Hence D can be out of scope because it traces source of air pollutants beyond cosmetic manufacturing plants & E can be out of scope as it traces source of air pollutants beyond specifically Lauriel cosmetic manufacturing plant.


Look forward to clarity on this.


Regards

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Re: Respiratory Problems and Cosmetic Manufacturing Plants [#permalink] New post 23 Jul 2013, 21:25
Bluelagoon wrote:
GMATPill wrote:
Which of the following most logically completes the passage?

Higher rates of respiratory problems in Clark have been linked to the airborne pollutants being released from the Lauriel cosmetic manufacturing plant. In response to these new findings, the city imposed regulations on the Lauriel plant, requiring it to reduce emissions by half in two years’ time. While Lauriel has no problem meeting these new emission levels, it is unlikely that the rate of respiratory problems two years from now will be reduced since ______.

(A) the number of facilities capable of treating respiratory ailments is not likely to increase
(B) reducing emissions even further than suggested through regulation would necessitate decreasing production at Lauriel
(C) it is difficult to make accurate, long-term predictions about emissions
(D) not all respiratory ailments are caused by airborne pollutants
(E) two new cosmetic manufacturing plants are about to go into production in Clark


The answer is E as it clearly identifies why imposing limits on Lauriel plant will not work. The limit should be applied in general. here its specific.


Why E... There is no guarantee that these two new cosmetic manufacturing plants will produce pollution... They might use some different process...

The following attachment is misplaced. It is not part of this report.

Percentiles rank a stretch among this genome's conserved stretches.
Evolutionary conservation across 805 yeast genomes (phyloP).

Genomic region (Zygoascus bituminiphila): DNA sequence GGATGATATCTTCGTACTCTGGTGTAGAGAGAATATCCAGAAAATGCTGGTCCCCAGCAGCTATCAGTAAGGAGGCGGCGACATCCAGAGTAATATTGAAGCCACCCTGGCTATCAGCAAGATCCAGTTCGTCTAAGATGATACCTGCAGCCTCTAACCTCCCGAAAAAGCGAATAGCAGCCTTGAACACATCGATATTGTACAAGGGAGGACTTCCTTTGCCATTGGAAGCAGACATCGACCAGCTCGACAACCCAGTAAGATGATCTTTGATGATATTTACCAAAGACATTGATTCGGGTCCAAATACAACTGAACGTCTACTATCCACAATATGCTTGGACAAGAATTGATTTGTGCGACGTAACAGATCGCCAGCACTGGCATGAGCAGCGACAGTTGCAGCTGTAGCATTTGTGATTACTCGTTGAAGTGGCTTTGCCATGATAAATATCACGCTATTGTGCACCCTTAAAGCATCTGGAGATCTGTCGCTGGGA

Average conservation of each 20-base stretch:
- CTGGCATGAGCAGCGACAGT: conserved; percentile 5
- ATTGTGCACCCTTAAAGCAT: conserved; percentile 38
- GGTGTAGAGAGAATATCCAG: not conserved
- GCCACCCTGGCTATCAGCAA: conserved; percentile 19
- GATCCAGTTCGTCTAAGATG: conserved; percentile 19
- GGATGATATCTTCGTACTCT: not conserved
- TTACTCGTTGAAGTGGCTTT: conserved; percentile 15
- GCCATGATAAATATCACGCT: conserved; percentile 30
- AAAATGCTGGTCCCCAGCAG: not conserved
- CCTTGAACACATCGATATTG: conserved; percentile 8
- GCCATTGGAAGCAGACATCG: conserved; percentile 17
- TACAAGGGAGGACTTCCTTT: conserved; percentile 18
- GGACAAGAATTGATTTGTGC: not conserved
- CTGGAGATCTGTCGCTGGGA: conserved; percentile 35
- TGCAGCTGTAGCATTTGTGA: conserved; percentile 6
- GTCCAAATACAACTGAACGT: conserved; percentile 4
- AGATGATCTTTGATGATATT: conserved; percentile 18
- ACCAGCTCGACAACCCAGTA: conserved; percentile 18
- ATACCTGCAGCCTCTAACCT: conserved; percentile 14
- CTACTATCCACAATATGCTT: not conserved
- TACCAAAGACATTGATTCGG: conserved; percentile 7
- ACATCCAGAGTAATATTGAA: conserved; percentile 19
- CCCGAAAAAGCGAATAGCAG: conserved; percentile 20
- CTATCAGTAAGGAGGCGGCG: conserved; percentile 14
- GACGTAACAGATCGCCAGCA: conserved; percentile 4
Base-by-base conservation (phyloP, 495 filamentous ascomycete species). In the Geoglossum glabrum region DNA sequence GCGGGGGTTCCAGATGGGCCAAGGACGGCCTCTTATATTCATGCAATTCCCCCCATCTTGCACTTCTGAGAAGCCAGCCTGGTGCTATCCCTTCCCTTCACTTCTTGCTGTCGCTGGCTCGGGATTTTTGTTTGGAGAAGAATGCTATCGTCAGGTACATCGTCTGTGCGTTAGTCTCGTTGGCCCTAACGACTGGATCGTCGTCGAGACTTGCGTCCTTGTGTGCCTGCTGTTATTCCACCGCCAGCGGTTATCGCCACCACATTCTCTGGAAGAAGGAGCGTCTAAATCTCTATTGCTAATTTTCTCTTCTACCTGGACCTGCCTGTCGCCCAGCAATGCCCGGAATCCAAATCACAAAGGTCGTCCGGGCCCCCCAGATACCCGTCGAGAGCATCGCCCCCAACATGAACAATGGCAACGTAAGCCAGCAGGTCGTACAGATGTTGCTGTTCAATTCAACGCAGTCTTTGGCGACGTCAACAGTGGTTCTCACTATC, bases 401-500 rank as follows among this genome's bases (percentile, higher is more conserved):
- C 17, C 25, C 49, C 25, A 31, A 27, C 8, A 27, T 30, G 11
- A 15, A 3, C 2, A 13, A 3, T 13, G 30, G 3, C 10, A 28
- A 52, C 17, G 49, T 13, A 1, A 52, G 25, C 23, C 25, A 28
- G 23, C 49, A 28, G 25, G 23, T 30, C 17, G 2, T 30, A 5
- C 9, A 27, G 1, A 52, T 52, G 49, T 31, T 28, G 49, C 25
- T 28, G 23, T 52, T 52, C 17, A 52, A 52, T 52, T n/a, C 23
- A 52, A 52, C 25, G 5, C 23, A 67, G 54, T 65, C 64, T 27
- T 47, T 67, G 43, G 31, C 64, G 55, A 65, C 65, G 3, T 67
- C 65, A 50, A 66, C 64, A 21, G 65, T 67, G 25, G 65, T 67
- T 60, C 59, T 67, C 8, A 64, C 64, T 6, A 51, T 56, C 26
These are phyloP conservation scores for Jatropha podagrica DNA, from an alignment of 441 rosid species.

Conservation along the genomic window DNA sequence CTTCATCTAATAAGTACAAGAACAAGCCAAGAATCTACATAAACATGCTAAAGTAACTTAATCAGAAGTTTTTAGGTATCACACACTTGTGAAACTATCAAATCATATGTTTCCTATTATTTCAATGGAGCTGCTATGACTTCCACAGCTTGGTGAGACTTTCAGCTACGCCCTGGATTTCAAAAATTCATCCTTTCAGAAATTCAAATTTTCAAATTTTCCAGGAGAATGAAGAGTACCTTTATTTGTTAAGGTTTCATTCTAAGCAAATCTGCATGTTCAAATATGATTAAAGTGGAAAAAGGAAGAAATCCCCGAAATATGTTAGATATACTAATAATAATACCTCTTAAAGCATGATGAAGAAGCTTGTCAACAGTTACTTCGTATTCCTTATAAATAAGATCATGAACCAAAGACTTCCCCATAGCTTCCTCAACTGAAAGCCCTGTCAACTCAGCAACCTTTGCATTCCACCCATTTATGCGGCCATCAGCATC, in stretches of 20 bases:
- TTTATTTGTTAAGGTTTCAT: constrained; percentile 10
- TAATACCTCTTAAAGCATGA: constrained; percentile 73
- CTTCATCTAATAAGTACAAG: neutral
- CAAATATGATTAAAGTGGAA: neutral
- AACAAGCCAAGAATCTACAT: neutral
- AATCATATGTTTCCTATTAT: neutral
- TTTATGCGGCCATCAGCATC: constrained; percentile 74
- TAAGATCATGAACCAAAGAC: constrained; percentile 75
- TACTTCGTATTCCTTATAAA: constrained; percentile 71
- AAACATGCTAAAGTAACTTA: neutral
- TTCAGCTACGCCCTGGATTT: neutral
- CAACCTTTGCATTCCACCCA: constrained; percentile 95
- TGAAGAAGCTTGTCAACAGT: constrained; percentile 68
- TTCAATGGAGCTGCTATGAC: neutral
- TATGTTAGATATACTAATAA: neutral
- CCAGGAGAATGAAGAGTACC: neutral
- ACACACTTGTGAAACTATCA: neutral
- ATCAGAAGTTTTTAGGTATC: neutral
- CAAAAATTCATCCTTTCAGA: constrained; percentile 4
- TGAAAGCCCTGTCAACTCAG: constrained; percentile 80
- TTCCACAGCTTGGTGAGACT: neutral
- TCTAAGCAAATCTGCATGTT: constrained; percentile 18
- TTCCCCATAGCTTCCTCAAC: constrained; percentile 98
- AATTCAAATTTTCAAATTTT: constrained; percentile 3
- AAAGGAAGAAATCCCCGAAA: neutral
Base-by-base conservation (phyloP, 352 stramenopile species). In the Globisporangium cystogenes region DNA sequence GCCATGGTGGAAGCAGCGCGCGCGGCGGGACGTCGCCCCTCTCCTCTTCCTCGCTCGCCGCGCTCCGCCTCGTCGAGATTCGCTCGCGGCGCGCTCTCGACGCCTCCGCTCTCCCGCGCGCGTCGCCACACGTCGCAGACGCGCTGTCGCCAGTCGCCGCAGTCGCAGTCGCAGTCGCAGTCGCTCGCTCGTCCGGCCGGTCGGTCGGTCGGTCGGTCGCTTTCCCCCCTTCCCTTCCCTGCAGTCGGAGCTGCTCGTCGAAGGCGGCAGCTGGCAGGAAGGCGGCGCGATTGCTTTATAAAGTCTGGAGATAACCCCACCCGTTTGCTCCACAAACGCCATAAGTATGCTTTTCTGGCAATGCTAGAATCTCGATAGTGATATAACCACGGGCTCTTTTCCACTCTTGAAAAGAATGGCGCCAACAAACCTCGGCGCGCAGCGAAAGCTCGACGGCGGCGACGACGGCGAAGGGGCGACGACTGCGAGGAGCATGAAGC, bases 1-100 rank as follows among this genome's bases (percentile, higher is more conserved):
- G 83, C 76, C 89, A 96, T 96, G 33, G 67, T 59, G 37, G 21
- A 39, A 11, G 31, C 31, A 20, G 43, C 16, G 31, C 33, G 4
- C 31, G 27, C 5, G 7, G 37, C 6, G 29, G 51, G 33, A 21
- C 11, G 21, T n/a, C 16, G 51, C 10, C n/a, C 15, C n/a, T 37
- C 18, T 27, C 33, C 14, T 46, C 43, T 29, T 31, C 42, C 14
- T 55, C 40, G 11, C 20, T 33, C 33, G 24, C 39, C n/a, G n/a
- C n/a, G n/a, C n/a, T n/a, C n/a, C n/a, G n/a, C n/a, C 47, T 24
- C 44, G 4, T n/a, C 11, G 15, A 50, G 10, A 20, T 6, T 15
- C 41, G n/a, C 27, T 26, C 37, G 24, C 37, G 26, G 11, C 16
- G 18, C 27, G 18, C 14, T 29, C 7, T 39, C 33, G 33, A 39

IMO D..
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Re: Respiratory Problems and Cosmetic Manufacturing Plants [#permalink] New post 05 Aug 2013, 13:21
jaituteja wrote:
Bluelagoon wrote:
GMATPill wrote:
Which of the following most logically completes the passage?

Higher rates of respiratory problems in Clark have been linked to the airborne pollutants being released from the Lauriel cosmetic manufacturing plant. In response to these new findings, the city imposed regulations on the Lauriel plant, requiring it to reduce emissions by half in two years’ time. While Lauriel has no problem meeting these new emission levels, it is unlikely that the rate of respiratory problems two years from now will be reduced since ______.

(A) the number of facilities capable of treating respiratory ailments is not likely to increase
(B) reducing emissions even further than suggested through regulation would necessitate decreasing production at Lauriel
(C) it is difficult to make accurate, long-term predictions about emissions
(D) not all respiratory ailments are caused by airborne pollutants
(E) two new cosmetic manufacturing plants are about to go into production in Clark


The answer is E as it clearly identifies why imposing limits on Lauriel plant will not work. The limit should be applied in general. here its specific.


Why E... There is no guarantee that these two new cosmetic manufacturing plants will produce pollution... They might use some different process...
IMO D..


Though E is OA, I don't get why D is not correct. Anyone please help with the explanation. Thanks!
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Re: Respiratory Problems and Cosmetic Manufacturing Plants [#permalink] New post 05 Aug 2013, 22:32